– ‘vlan 2’ is a layer 3 interface that forwards the traffic coming from the 802.1x already-authenticated ports from Summit and it is further authenticated via WebAuth here

Some of the traffic is only authenticated via EoU and WebAuth, so I have to let it pass through Summit without asking it for credentials.

From these 2 vlans, the traffic passes back into the internal network where the servers reside – this is of no further interest in this case. Still, I had to create 2 vlans, because of the default gateways that I need to assigned to my supplicants. One would be the layer 3 address of vlan 1 and the second would be the layer 3 address of vlan 2.

The cool part of this entire topology is how to fragment the traffic in Summit, in order to make sure that each type of authentication takes place where it is supposed to.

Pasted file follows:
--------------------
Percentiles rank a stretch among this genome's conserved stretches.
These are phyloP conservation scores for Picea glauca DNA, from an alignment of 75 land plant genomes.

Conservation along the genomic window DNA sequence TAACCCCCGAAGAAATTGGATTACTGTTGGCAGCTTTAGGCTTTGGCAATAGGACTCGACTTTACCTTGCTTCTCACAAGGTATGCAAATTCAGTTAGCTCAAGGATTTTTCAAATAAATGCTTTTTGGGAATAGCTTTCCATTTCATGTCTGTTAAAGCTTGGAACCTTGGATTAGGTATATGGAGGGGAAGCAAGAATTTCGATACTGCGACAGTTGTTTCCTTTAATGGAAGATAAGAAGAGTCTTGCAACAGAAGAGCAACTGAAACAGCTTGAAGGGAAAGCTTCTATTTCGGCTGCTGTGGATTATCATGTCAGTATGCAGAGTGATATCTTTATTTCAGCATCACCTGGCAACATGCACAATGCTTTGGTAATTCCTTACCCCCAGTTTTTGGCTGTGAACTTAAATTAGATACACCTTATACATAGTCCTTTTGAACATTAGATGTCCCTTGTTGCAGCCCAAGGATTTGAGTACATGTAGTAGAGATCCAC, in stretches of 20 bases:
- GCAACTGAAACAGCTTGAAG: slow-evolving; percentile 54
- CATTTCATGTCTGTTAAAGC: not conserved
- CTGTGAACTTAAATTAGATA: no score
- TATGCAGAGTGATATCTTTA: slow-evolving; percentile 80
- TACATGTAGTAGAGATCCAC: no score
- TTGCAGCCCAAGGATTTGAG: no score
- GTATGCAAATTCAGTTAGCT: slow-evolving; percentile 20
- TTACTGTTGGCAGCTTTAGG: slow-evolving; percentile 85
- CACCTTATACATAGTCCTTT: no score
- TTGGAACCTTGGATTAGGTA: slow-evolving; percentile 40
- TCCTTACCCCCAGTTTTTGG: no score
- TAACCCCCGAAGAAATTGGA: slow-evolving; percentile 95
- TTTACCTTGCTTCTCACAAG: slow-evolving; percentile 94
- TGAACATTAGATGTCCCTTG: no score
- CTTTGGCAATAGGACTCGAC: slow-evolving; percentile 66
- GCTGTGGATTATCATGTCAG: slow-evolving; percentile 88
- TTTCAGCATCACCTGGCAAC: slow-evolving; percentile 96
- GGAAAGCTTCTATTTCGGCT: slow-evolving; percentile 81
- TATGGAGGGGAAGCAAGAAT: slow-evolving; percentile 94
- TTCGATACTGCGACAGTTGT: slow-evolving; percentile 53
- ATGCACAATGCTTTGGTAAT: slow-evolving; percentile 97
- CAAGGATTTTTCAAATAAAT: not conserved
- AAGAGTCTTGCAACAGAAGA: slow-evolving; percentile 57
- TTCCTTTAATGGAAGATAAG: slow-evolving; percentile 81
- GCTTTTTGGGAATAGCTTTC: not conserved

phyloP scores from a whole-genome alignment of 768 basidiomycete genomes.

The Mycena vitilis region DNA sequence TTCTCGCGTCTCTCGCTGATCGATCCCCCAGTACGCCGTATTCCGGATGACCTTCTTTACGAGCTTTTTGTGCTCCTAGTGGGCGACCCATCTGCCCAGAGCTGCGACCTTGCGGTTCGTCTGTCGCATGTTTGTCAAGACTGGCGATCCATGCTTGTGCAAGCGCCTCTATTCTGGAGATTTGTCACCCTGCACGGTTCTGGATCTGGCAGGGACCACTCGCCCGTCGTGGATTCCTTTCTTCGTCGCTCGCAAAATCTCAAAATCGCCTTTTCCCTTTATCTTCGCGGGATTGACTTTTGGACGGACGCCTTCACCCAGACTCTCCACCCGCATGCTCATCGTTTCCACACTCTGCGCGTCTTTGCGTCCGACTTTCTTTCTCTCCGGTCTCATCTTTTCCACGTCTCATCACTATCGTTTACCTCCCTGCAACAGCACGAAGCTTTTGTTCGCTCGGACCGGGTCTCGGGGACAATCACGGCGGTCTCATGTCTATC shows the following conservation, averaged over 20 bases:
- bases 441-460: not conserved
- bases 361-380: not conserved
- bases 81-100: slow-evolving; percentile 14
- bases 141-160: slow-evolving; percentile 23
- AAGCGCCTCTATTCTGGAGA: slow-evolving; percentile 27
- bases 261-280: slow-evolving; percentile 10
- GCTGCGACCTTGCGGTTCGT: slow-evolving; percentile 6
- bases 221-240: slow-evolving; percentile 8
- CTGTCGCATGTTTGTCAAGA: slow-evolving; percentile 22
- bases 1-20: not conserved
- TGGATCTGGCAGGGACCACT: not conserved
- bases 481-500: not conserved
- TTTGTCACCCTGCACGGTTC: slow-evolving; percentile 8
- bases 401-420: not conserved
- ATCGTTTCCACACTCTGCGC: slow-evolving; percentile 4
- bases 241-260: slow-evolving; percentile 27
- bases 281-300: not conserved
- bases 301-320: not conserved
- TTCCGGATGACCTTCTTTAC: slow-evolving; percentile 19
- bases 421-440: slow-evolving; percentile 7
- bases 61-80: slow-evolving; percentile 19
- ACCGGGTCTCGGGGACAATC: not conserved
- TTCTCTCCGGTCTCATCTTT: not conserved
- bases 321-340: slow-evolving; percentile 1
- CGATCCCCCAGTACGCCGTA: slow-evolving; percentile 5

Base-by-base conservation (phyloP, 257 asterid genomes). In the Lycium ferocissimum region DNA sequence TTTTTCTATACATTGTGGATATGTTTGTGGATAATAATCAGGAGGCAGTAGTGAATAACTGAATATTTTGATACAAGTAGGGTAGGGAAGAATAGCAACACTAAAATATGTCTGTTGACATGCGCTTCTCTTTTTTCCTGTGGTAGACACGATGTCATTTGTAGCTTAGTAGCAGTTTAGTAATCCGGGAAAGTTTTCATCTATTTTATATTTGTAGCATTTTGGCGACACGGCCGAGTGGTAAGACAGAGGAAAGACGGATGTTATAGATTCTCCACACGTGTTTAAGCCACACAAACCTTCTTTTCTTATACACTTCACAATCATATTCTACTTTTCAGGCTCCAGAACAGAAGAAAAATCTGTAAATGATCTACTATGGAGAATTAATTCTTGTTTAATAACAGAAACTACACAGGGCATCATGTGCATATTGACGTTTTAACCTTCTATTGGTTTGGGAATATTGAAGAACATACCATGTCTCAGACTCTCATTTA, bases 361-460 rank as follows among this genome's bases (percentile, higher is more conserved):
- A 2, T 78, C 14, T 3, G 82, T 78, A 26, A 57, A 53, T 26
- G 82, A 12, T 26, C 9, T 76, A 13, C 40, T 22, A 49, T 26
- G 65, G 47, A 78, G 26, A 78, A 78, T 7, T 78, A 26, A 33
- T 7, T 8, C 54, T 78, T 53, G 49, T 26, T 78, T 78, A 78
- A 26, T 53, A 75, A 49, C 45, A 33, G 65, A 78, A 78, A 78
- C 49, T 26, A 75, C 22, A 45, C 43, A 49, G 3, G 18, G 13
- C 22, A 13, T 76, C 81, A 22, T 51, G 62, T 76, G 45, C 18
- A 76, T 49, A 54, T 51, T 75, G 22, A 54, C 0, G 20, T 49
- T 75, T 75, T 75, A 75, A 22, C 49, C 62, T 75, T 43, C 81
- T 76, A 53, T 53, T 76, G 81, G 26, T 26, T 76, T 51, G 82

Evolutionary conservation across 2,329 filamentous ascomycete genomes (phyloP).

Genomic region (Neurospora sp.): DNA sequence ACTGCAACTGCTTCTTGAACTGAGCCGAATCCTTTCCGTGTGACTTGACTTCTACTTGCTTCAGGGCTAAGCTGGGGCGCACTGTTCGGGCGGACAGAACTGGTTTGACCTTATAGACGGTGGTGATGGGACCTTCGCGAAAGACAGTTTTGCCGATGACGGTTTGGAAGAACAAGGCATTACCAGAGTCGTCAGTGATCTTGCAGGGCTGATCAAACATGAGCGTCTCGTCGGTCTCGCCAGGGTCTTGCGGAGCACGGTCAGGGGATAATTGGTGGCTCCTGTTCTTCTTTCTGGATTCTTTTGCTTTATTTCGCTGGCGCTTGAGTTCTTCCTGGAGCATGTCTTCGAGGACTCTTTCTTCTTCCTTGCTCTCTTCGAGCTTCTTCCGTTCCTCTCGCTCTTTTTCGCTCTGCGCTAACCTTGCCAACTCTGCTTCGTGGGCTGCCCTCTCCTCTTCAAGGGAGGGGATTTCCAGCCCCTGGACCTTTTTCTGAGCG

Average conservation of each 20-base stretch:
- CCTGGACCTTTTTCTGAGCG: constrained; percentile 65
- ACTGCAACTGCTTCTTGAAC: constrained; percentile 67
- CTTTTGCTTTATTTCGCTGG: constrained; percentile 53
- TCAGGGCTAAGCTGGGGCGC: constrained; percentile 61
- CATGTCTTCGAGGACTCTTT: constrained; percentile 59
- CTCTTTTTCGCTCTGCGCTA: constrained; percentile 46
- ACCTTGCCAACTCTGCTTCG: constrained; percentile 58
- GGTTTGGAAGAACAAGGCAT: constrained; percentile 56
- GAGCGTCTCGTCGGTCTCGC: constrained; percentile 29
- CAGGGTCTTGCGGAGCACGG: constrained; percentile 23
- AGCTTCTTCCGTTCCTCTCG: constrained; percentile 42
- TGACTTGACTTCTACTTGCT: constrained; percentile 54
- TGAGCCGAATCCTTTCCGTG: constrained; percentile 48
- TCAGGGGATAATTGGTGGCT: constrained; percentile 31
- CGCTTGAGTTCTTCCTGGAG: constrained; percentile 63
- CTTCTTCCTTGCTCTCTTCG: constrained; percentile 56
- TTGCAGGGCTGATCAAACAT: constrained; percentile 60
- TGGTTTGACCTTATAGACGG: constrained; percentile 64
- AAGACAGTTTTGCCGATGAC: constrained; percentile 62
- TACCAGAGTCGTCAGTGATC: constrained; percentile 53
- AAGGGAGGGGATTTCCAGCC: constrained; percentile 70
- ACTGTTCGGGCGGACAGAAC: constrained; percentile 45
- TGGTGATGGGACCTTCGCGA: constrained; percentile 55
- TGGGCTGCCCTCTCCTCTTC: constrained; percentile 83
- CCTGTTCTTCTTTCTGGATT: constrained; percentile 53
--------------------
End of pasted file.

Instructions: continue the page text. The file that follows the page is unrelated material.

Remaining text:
Of course, the ports belonging to vlans 1 and 2 are “access mode” untagged ports. Ports from 11 to 15 on the Summit device are also untagged ports, while ports 1 and 2 are untagged in a specific 802.1x vlan (let’s say 111), ports 3, 4 and 5 are double-tagged on a separate vlan (as they have mixed traffic that is to be authenticated on EoU and WebAuth separately further on, let’s say 117 for traffic that is to be forwarded to EoU authentication ports and 118 for traffic that is to be forwarded to WebAuth authentication ports) and untagged on vlan 113 – also an 802.1x enabled access vlan (as they also carry 802.1x information). Now, all this funky division is necessary for the netlogin information (as Summit calls the 802.1x authentication).

And the actual config looks like this: